#9312601, By frunk Microsoft's Strategy for XBox Infinity (NextBox, 720...)

  • frunk 22 Jan 2013 17:33:03 31 posts
    Seen 2 hours ago
    Registered 6 years ago
    Seeing Microsoft's current corporate strategy & the XBox Infinity (or whatever it was called) block diagram & specs starting to come to light I think it is reasonably easy to understand what the headline feature set of the thing will be.

    3Gb RAM set aside for OS and a HDD: The only reason you need that much space is for a "proper OS". Microsoft's strategy for Win8 has been to get it into as many devices as possible - so it is a bit of a no-brainer that that OS will be Windows 8 or a SetTop version of it (a version similar to Windows RT on the Surface). It will be a closed ecosystem like the Surface RT and require apps to only be provided through the App Store.

    Kinect 2.0 on every console will allow the user to use their TV just like a giant tablet, therefore opening the above Apps store to a much wider variety of applications than what we are used to with gestures and voice.

    The HDMI 1.4a input is a give away too. It will be used to plug in your output of your AV amp or primary device plugged into the TV (e.g.: Sky Box) to put the XBox in-line with you video display to allow overlay of content. Suddenly all those SmartGlass efforts start looking like they have a point - this is all about augmenting what is on-screen... even the name "Glass" is a giveaway don't you think?

    All they need to do it pop a couple of IR LEDs on your Xbox and it can control all your devices through the XBox. I think those IR-LEDs are built into the "Controller" box in the system diagram - hell build the IR sender into the controllers themselves to maximise room coverage, but a little wireless box would do the same trick.

    Wait a minute - won't putting the XBox in line with your Sky Box kill the sound to your AV amp? Nah... you have the joy of the HDMI 1,4a Audio Return Channel to get around that.. and failing that the SP/DIF. MS is not gonna put these connections on every XBox unless they think they really need it in EVERY XBox. I believe they have thought it through.


    So put all that together and what do you have?

    Your TV becomes a giant tablet you work with your hands and voice, able to do anything your computer, tablet or console does. It can play games and augment the other activities you do with your screen. You can download approved social apps, network video streaming apps and games from a huge eco-system of Windows developers and properly interact with them, assuming Kinect 2.0 and Voice recognition is up to snuff. Given the investment MS has made in these areas they *should* do by now!

    Look further for the evidence; Wifi Direct & the Video Codec allows you to do ALL the Nintendo Wii-U type stuff with a connected tablet or phone... even take your game on the move while allowing the NextBox to do stuff on your telly at the same time. Or vice versa - take your TV viewing away on your tablet and let your kids play Halo 5 at the big screen. That simple block diagram has let the cat out the bag and offers thousands of possibilities.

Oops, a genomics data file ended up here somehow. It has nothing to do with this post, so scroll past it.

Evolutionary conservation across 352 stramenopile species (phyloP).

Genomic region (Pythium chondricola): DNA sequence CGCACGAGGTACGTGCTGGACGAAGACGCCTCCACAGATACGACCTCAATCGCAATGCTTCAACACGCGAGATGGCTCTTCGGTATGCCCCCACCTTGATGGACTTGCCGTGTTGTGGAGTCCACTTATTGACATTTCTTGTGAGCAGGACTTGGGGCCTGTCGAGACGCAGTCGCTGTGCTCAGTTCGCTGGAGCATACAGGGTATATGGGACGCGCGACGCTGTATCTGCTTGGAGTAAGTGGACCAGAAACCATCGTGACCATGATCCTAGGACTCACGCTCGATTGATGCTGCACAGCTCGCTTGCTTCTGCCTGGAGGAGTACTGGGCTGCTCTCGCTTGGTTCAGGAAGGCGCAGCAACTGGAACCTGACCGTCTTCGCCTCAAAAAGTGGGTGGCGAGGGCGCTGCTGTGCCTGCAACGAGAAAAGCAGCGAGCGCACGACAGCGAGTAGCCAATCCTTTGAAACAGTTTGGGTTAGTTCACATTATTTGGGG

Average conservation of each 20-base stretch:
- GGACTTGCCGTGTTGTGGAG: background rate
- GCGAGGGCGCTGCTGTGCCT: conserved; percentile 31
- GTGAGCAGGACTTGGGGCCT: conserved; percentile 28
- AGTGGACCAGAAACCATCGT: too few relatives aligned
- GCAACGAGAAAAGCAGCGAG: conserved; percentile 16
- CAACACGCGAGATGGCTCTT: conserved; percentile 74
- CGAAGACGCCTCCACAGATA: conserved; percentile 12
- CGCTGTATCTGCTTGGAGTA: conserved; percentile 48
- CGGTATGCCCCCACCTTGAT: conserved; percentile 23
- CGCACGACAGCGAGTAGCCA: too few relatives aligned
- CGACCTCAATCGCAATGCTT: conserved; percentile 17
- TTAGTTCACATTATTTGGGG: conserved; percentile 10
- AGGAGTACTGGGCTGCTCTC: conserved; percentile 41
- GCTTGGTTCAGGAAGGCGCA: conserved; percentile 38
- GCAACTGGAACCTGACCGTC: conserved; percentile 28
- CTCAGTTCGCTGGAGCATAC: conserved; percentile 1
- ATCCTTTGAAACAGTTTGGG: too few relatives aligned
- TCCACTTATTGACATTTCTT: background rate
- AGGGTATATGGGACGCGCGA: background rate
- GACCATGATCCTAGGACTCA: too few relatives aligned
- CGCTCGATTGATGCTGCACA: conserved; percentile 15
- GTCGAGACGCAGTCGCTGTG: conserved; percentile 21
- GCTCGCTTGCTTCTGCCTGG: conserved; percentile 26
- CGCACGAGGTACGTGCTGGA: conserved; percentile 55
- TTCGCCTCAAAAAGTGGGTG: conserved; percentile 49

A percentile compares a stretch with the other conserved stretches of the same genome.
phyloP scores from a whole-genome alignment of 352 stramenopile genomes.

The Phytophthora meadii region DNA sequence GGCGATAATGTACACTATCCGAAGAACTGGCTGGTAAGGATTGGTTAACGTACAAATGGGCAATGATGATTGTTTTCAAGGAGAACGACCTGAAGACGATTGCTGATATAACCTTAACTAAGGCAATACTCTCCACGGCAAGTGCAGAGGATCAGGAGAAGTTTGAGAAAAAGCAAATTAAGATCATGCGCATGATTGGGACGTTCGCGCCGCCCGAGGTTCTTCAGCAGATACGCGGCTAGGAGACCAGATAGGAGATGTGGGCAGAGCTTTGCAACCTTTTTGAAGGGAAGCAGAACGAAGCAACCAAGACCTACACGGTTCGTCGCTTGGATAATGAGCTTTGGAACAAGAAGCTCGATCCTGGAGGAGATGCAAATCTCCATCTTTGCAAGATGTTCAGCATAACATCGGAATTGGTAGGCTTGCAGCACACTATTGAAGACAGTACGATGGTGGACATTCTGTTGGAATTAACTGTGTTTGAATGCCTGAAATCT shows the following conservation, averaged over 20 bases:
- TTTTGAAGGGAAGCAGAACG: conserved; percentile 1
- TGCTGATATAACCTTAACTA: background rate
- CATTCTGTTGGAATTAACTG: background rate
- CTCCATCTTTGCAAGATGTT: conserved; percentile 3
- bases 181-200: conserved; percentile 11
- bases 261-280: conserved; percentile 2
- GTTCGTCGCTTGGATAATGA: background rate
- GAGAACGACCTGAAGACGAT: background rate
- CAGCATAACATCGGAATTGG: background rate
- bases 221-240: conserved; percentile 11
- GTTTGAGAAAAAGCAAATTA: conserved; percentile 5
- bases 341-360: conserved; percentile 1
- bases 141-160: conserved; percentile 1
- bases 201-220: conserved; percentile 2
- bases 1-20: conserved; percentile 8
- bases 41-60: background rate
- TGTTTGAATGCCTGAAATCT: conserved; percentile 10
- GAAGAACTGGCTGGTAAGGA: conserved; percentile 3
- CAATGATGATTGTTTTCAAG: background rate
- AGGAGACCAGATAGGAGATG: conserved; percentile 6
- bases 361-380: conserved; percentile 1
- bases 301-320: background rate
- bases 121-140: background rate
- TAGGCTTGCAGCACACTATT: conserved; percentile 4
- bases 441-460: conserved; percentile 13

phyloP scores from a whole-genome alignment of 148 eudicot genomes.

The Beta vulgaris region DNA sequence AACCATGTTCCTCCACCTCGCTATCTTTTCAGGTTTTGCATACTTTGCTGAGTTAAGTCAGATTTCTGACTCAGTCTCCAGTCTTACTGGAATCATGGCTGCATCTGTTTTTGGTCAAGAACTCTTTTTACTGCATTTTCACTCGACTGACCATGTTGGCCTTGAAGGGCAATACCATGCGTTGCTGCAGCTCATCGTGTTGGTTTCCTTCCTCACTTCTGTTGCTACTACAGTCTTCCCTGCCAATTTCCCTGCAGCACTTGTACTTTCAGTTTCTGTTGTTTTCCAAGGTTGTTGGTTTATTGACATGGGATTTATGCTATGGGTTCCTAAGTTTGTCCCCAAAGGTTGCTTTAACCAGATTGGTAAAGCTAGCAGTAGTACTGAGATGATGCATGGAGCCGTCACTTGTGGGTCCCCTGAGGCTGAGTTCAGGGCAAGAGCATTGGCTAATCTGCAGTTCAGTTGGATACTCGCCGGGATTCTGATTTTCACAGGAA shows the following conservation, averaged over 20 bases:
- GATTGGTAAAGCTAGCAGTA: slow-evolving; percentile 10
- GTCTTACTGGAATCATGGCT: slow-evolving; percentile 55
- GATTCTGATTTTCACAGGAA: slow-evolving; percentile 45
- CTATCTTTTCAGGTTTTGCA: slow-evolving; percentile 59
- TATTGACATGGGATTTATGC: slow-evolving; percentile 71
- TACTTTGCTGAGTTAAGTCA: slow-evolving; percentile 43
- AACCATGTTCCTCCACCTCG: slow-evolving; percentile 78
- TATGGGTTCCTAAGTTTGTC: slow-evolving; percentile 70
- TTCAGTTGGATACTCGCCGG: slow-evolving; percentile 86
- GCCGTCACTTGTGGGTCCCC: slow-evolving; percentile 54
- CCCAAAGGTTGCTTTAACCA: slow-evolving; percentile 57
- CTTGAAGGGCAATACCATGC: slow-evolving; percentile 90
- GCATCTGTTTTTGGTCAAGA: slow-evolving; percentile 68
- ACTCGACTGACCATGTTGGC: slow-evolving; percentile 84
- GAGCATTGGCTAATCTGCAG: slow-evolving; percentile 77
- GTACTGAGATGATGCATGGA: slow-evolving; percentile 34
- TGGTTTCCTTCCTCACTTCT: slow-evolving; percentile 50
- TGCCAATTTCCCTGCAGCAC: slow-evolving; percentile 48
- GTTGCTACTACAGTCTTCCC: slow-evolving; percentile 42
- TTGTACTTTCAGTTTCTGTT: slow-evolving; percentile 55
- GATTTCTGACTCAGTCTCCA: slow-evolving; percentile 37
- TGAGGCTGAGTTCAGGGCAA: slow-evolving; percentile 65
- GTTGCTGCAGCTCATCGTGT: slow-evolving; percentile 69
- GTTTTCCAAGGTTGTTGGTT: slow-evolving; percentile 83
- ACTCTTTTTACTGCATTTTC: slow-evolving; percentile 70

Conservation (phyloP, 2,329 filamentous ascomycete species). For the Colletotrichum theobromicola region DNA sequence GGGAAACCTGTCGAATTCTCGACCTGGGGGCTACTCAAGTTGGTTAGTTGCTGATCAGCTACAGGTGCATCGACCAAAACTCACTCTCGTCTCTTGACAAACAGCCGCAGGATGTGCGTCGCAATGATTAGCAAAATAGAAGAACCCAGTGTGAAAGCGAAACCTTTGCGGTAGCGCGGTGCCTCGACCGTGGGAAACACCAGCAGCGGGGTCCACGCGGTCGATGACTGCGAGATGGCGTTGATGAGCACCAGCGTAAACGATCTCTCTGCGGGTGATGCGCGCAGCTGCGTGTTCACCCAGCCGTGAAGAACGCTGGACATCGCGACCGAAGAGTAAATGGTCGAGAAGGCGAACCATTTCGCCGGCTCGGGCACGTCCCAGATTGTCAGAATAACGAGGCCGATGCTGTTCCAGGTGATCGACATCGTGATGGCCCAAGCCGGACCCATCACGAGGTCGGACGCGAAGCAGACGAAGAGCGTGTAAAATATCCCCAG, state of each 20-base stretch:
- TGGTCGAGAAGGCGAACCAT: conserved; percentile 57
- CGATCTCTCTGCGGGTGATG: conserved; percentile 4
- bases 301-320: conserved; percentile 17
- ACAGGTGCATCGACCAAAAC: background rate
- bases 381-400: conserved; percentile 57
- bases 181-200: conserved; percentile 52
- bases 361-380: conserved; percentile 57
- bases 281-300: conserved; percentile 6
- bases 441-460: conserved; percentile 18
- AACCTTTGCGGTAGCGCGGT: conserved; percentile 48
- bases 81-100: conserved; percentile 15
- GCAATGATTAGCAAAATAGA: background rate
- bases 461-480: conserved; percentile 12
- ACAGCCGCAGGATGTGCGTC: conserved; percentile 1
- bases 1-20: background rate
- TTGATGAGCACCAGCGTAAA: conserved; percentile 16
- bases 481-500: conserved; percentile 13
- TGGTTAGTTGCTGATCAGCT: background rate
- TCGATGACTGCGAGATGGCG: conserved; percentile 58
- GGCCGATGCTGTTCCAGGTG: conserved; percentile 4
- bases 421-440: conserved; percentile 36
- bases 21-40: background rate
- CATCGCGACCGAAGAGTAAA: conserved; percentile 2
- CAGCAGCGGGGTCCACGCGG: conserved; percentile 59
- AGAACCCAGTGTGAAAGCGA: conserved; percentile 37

Suddenly the XBox is the "Centre of your living room" which is exactly what Microsoft want.

    From a business perspective it all makes perfect sense; Apple owns the Apps Store (and their 30% cut) in your phone and tablet along with Google. PC's will stay forever unchained despite what MS wants - the backlash would be too harsh for them to stomach. However Google & Apple have both "had a go" at the TV market. The living room is the last great untapped Apps opportunity. Every TV manufacturer has had a go and created a fragmented mess which no-one takes seriously.

    No-one is willing to buy a set-top box to do all this stuff until it hits a saturation point. Also no-one will buy a box to "just do this". By leveraging the XBox brand, some good games and the positive will of the gaming public they will "Create the new standard" for Living Room apps by getting it in tens of millions of houses.

    The rumoured "second SKU" of XBox - the one that does not play games also suddenly becomes useful once you hit that critical mass of adoption.

    With the existing Windows development community working through the Microsoft Apps Store they finally get their 30% of people's casual spending money, like Apple and Google do.

    Forget Kinect folks, this is REAL MS strategy. This is their last chance to tie up a closed market for themselves.

    It's clever, it's elegant and it may well just work.

    On the downside, Microsoft know exactly what you are doing, not just which game you are playing, they will be able to see:
    - Watching TV? Which channel?
    - Playing a Blu-ray in the XBox - which one?
    - Who is participating... Kinect can tell how many people are watching, their ages, sex and probably ethnicity (you saw those patents)

    I would REALLY look carefully at those XBL privacy terms when I crack open the box - I sense a privacy lawsuit in the offing. This type of data has HUGE value. Why do you think Microsoft is bigging up their Kinect-enabled adverts? They can overlay these on the real TV ads as they pass by in real time - suddenly they are in the TV advert business without buying airtime. More lawsuits here I think :)

    So on top of their 30% app store cut, they get to sell advertisers viewing data and our other habits AND sell augmented advertising. It's win-win-win for MS.


    So folks... tell me I am wrong? What have I not considered? Point out the holes in my thinking! Surely a DF article should discuss this with minds better than mine?

    It ties up all those MS initiatives (XBox, SmartGlass, Apps Store, multiple SKUs, Kinect & Ads). It is not as if MS have ever said they DON'T want to be in everyone's living room and the centre of your digital life.
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